To prevent such deleterious attributions, we then created a social belonging intervention (Walton & Cohen, 2011). This intervention provides students a nonthreatening explanation for feelings of nonbelonging in general in school. The intervention was first tested in a sample of Black and White first-year college students. Students read a survey of upper-year students at their school. The survey indicated that feelings of nonbelonging are normal at first in college for students of all ethnicities and dissipate with time. The information was designed to lead students to attribute negative events and feelings of nonbelonging to the difficulty of the transition to college rather than to a lack of belonging on their part or on the part of their racial group (cf. Wilson et al., 2002). An additional writing exercise encouraged students to internalize the treatment message. In total, the intervention lasted about an hour.

For White students, who have little cause to doubt their belonging in school on account of their race, the intervention had little impact. But for Black students, the intervention delivered in the spring of their freshman year raised GPA from sophomore-through-senior year as compared to multiple control groups. Overall, from sophomore-through-senior year, the intervention cut the achievement gap between Black and White students by half (Walton & Cohen, 2011). How did this occur? Evidence suggests that the predicted effect on students’ social construal mediated the long-term gains in performance. Daily diaries completed soon after the intervention showed that the intervention sustained Black students’ sense of belonging in the face of adversity. No longer did negative events seem to carry a symbolic, threatening meaning. These findings simultaneously address an important social problem and advance psychological theory.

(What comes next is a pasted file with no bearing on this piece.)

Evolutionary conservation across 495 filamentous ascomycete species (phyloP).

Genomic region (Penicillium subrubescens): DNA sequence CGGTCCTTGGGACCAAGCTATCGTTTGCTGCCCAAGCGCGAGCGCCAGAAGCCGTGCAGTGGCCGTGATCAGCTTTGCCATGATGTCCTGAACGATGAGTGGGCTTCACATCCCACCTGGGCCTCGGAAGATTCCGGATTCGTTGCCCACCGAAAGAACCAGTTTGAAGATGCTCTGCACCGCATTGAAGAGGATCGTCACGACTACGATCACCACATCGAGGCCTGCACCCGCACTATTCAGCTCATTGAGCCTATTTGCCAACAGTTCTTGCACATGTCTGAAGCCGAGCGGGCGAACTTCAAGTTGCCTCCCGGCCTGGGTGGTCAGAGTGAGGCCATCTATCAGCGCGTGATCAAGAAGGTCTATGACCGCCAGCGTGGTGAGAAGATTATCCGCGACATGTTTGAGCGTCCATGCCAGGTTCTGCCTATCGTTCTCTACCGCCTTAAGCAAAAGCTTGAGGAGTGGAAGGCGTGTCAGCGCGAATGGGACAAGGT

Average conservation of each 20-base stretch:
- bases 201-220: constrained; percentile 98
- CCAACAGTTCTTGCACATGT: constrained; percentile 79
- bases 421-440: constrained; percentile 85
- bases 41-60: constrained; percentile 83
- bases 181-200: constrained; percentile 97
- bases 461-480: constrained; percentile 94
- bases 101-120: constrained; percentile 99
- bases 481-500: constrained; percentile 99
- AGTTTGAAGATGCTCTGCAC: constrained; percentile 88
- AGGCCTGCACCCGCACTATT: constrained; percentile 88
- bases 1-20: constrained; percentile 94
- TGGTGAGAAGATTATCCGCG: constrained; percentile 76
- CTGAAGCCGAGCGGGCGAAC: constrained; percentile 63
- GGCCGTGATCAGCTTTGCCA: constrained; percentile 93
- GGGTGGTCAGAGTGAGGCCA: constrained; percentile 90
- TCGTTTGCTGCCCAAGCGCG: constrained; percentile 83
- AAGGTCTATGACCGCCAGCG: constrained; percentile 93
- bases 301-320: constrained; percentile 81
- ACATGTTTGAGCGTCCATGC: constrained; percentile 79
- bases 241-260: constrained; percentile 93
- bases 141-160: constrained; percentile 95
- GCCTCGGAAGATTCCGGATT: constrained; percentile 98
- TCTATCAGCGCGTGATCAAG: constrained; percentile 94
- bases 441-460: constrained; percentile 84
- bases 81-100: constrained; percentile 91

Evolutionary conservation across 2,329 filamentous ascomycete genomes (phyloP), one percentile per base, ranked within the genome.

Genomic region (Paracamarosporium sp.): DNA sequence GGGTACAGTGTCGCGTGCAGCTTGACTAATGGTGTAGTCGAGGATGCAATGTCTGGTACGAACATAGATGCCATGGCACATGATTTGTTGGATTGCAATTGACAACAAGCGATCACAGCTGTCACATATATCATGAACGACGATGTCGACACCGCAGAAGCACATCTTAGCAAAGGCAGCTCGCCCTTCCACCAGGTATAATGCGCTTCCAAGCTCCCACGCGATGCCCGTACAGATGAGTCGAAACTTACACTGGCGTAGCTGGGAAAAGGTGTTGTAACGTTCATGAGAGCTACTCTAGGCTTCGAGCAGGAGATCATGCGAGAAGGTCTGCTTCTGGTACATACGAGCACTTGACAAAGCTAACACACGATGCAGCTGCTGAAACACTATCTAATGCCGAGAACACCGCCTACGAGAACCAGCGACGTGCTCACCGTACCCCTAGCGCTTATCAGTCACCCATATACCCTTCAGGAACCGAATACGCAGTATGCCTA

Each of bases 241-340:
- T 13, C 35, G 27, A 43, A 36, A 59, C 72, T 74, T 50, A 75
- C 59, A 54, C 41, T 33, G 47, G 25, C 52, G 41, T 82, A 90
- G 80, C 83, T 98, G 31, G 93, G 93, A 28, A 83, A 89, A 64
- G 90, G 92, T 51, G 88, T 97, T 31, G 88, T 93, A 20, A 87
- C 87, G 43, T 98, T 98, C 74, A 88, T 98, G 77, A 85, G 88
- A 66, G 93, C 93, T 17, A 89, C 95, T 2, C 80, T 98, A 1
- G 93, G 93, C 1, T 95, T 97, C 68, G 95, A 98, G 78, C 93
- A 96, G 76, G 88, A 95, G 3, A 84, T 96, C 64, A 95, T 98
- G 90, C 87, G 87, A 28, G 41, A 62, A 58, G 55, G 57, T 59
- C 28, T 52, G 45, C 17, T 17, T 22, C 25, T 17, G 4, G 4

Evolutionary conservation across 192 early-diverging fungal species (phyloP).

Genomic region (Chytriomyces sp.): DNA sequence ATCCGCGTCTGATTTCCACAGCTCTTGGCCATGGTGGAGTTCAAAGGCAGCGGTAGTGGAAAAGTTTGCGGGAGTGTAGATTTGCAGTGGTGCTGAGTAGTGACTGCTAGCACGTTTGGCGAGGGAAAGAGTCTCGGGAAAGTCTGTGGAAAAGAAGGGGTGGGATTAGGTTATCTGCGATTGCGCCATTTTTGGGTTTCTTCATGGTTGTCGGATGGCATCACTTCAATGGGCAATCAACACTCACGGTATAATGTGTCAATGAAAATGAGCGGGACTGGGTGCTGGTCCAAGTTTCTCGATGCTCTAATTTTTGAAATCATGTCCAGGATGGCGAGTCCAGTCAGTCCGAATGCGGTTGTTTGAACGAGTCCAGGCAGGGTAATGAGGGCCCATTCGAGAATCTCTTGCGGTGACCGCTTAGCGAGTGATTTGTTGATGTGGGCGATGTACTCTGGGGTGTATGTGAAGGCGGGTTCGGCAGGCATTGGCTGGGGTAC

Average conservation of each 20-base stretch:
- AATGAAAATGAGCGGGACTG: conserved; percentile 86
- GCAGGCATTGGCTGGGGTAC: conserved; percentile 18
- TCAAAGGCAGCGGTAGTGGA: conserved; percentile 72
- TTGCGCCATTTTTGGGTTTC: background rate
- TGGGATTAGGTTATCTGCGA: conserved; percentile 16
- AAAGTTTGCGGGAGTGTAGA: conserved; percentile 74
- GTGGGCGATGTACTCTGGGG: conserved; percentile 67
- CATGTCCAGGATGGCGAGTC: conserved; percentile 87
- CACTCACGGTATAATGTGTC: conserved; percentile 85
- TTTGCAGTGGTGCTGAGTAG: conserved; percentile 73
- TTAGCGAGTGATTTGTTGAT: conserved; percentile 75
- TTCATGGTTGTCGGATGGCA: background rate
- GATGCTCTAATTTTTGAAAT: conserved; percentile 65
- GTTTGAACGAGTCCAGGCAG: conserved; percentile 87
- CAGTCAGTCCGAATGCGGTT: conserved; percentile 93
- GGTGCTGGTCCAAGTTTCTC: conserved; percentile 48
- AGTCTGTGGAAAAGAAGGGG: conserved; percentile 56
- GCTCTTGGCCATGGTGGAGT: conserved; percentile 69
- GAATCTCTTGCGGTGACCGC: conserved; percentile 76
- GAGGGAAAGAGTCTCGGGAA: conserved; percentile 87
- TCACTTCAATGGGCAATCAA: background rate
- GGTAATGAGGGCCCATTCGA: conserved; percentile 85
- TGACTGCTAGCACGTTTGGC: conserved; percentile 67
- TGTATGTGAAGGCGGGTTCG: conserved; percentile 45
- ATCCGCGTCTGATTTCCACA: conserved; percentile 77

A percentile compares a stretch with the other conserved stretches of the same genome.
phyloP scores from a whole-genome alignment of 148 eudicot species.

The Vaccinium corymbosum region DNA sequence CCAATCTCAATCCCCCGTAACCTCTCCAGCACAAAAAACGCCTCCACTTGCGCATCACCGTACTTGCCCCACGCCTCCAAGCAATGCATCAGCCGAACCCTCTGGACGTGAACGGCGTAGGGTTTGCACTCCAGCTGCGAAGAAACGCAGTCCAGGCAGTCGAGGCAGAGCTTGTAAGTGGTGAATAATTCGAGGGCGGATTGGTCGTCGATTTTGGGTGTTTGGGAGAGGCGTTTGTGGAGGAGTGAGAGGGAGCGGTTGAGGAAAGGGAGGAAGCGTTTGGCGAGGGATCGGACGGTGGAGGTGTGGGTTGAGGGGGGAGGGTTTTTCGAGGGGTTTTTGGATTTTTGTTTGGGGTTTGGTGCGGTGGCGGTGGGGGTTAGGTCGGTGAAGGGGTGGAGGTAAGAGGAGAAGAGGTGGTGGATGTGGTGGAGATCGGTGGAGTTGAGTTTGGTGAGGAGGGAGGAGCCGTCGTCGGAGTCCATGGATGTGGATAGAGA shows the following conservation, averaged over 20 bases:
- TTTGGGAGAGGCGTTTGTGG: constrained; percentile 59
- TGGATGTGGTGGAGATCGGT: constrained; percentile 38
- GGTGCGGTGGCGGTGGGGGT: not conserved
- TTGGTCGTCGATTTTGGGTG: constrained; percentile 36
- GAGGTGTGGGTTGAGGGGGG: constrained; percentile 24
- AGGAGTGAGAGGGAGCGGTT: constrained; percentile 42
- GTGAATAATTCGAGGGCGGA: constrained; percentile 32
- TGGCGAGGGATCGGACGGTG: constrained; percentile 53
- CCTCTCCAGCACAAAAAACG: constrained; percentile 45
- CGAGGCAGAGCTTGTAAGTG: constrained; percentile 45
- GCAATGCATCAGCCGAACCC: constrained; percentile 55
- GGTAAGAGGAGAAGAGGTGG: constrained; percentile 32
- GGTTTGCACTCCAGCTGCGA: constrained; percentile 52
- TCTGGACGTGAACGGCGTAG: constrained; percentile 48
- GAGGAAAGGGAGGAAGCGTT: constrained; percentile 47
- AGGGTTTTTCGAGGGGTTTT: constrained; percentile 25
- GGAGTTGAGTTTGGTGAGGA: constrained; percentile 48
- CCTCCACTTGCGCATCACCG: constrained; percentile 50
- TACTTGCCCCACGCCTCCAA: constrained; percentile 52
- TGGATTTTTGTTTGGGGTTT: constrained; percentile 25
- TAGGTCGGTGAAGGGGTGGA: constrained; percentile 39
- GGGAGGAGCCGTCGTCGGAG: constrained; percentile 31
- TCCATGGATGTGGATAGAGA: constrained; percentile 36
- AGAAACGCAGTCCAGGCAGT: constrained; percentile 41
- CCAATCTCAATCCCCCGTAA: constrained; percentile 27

Social belonging is an especially important target for intervention in part is because it is a fundamental need that contributes broadly to human functioning (see Baumeister & Leary, 1995). Indeed, social belonging may serve as a “psychological hub” with links to diverse outcomes. If so, interventions that buttress belonging may have broad effects. To examine this, at the end of students’ college tenure (3-years postintervention) a survey assessed well-being and physical health. Results showed that the intervention eliminated race differences in happiness and in self-assessed health (Walton & Cohen, 2011). Whereas 60% of untreated Black students had seen a doctor recently, only 28% of treated Black students had. These findings suggest the potential for psychological interventions to address racial disparities in health, which is an alarming problem even among people with the same socioeconomic background. To determine whether these patterns generalize to objective indicators of health, ongoing research with Dr. Steve Cole examines effects on students’ health records, for instance in terms of the incidence of infectious disease. To further understand the role of identity threats in racial disparities in health and the effectiveness of psychological remedies, we hope to include physiological measures in future intervention trials.